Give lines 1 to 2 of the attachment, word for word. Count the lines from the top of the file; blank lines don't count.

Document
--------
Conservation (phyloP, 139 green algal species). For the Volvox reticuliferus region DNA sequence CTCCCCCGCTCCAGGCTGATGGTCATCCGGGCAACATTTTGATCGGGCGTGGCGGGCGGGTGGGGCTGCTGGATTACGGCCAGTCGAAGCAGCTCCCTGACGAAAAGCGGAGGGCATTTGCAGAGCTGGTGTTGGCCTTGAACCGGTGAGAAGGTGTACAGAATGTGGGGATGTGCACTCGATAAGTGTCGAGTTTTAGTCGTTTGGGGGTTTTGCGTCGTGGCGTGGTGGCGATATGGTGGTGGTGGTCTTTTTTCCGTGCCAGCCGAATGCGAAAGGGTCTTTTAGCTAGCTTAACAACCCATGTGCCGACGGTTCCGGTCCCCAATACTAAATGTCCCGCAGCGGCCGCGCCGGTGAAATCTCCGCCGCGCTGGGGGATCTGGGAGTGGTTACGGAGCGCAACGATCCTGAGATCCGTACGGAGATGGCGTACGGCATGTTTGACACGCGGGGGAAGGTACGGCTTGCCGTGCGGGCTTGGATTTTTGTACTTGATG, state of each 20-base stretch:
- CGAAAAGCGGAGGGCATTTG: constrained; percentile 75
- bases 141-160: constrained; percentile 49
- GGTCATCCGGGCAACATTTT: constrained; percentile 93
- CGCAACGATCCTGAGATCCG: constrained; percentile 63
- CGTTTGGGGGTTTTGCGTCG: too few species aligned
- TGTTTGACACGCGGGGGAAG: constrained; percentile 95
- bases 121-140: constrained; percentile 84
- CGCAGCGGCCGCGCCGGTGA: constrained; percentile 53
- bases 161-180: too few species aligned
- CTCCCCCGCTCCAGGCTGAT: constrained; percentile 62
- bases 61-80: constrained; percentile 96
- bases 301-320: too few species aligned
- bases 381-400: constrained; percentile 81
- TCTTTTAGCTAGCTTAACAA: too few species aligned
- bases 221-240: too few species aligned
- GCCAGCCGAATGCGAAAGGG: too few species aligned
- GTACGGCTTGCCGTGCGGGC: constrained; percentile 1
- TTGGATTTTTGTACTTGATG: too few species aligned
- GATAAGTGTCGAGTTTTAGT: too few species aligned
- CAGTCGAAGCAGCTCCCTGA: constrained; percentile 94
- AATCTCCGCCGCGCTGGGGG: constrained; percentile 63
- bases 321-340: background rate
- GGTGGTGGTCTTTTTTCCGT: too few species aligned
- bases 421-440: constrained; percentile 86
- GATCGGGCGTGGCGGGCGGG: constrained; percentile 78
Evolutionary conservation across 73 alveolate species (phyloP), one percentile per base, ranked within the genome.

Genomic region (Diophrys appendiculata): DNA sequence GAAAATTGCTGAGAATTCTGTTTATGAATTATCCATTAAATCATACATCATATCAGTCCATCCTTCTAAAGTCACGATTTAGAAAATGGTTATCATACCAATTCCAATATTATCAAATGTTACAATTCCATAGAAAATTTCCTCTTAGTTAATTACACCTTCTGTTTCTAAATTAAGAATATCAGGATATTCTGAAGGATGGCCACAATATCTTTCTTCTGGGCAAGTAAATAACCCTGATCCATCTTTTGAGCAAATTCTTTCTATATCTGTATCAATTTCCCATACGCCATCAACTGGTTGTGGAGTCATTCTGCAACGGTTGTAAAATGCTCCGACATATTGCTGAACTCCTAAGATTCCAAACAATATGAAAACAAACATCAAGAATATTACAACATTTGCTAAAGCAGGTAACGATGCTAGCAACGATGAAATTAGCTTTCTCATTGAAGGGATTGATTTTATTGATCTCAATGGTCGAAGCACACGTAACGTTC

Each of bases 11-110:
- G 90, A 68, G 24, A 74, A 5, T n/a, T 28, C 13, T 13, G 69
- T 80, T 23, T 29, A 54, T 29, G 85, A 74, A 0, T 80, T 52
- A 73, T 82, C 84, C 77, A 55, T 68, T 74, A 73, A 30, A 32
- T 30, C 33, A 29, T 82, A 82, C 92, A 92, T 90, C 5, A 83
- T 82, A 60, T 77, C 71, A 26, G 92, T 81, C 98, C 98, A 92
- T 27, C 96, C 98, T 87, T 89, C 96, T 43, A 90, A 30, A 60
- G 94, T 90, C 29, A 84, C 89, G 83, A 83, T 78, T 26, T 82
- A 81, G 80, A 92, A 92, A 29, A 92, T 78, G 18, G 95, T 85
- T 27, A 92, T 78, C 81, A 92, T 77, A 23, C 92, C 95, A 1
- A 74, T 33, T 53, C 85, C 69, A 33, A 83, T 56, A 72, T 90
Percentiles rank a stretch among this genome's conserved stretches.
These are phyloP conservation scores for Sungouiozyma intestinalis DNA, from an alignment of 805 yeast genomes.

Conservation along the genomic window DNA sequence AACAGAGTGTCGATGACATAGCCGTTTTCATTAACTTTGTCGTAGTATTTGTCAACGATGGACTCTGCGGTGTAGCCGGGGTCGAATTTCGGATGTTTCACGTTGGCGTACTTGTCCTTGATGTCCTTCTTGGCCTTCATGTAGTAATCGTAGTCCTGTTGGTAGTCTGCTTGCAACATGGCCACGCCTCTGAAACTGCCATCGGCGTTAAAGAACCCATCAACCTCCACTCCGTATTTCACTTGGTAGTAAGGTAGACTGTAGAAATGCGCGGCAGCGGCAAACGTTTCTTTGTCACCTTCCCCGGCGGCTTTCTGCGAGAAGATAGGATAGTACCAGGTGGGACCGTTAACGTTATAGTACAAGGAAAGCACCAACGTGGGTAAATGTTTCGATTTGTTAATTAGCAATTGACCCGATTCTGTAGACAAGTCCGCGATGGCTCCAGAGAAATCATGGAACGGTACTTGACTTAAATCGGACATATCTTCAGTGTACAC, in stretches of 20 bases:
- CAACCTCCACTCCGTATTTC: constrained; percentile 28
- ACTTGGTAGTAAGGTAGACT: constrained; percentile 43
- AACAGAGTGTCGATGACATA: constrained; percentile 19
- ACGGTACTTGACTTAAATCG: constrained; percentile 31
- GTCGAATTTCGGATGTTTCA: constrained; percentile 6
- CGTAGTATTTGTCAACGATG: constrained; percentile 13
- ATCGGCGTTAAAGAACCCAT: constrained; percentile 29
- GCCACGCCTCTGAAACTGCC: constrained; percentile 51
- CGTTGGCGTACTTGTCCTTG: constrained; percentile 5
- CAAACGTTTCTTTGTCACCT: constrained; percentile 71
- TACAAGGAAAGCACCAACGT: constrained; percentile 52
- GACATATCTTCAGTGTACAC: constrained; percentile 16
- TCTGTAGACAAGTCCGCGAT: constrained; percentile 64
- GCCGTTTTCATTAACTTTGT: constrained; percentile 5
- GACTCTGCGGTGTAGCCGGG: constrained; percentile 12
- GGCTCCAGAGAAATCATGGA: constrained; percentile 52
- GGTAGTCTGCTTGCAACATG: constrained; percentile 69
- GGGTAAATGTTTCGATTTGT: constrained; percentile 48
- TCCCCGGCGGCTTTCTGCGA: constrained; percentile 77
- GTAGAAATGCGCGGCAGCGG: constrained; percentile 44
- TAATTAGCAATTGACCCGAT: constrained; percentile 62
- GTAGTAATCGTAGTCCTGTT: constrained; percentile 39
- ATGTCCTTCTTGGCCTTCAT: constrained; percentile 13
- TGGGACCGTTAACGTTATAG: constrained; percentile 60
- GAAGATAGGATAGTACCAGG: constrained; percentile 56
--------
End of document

Conservation (phyloP, 139 green algal species). For the Volvox reticuliferus region DNA sequence CTCCCCCGCTCCAGGCTGATGGTCATCCGGGCAACATTTTGATCGGGCGTGGCGGGCGGGTGGGGCTGCTGGATTACGGCCAGTCGAAGCAGCTCCCTGACGAAAAGCGGAGGGCATTTGCAGAGCTGGTGTTGGCCTTGAACCGGTGAGAAGGTGTACAGAATGTGGGGATGTGCACTCGATAAGTGTCGAGTTTTAGTCGTTTGGGGGTTTTGCGTCGTGGCGTGGTGGCGATATGGTGGTGGTGGTCTTTTTTCCGTGCCAGCCGAATGCGAAAGGGTCTTTTAGCTAGCTTAACAACCCATGTGCCGACGGTTCCGGTCCCCAATACTAAATGTCCCGCAGCGGCCGCGCCGGTGAAATCTCCGCCGCGCTGGGGGATCTGGGAGTGGTTACGGAGCGCAACGATCCTGAGATCCGTACGGAGATGGCGTACGGCATGTTTGACACGCGGGGGAAGGTACGGCTTGCCGTGCGGGCTTGGATTTTTGTACTTGATG, state of each 20-base stretch:
- CGAAAAGCGGAGGGCATTTG: constrained; percentile 75